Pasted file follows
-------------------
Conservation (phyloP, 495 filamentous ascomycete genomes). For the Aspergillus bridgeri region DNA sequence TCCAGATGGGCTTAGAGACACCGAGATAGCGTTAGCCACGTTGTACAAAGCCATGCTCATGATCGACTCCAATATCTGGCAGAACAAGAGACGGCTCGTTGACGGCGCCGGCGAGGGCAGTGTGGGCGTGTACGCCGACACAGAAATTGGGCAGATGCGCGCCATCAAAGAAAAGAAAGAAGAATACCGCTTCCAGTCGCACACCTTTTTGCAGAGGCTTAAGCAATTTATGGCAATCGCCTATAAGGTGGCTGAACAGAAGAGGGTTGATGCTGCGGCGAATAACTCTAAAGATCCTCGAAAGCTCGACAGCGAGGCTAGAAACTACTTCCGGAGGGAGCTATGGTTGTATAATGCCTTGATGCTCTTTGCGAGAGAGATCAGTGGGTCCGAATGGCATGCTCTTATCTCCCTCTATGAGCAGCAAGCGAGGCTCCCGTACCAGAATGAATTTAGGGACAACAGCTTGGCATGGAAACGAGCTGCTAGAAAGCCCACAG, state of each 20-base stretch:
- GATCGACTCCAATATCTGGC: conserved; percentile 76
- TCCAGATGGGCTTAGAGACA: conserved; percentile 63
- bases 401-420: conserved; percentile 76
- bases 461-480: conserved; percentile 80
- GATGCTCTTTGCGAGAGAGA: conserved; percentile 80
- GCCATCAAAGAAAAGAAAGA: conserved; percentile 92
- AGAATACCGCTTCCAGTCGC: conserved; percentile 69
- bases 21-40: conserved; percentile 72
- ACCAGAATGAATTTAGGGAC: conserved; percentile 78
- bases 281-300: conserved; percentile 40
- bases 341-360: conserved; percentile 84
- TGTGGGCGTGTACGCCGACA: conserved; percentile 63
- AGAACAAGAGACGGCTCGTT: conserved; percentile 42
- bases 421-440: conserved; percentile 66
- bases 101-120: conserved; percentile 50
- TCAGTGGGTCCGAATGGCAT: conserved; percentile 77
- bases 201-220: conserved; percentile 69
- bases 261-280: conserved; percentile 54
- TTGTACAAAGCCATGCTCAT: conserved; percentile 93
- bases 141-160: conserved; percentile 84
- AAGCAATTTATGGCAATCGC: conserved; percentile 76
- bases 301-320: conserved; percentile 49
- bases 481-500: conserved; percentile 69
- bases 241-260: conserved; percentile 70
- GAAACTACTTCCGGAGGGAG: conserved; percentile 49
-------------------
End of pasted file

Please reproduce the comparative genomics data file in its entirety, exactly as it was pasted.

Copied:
Conservation (phyloP, 495 filamentous ascomycete genomes). For the Aspergillus bridgeri region DNA sequence TCCAGATGGGCTTAGAGACACCGAGATAGCGTTAGCCACGTTGTACAAAGCCATGCTCATGATCGACTCCAATATCTGGCAGAACAAGAGACGGCTCGTTGACGGCGCCGGCGAGGGCAGTGTGGGCGTGTACGCCGACACAGAAATTGGGCAGATGCGCGCCATCAAAGAAAAGAAAGAAGAATACCGCTTCCAGTCGCACACCTTTTTGCAGAGGCTTAAGCAATTTATGGCAATCGCCTATAAGGTGGCTGAACAGAAGAGGGTTGATGCTGCGGCGAATAACTCTAAAGATCCTCGAAAGCTCGACAGCGAGGCTAGAAACTACTTCCGGAGGGAGCTATGGTTGTATAATGCCTTGATGCTCTTTGCGAGAGAGATCAGTGGGTCCGAATGGCATGCTCTTATCTCCCTCTATGAGCAGCAAGCGAGGCTCCCGTACCAGAATGAATTTAGGGACAACAGCTTGGCATGGAAACGAGCTGCTAGAAAGCCCACAG, state of each 20-base stretch:
- GATCGACTCCAATATCTGGC: conserved; percentile 76
- TCCAGATGGGCTTAGAGACA: conserved; percentile 63
- bases 401-420: conserved; percentile 76
- bases 461-480: conserved; percentile 80
- GATGCTCTTTGCGAGAGAGA: conserved; percentile 80
- GCCATCAAAGAAAAGAAAGA: conserved; percentile 92
- AGAATACCGCTTCCAGTCGC: conserved; percentile 69
- bases 21-40: conserved; percentile 72
- ACCAGAATGAATTTAGGGAC: conserved; percentile 78
- bases 281-300: conserved; percentile 40
- bases 341-360: conserved; percentile 84
- TGTGGGCGTGTACGCCGACA: conserved; percentile 63
- AGAACAAGAGACGGCTCGTT: conserved; percentile 42
- bases 421-440: conserved; percentile 66
- bases 101-120: conserved; percentile 50
- TCAGTGGGTCCGAATGGCAT: conserved; percentile 77
- bases 201-220: conserved; percentile 69
- bases 261-280: conserved; percentile 54
- TTGTACAAAGCCATGCTCAT: conserved; percentile 93
- bases 141-160: conserved; percentile 84
- AAGCAATTTATGGCAATCGC: conserved; percentile 76
- bases 301-320: conserved; percentile 49
- bases 481-500: conserved; percentile 69
- bases 241-260: conserved; percentile 70
- GAAACTACTTCCGGAGGGAG: conserved; percentile 49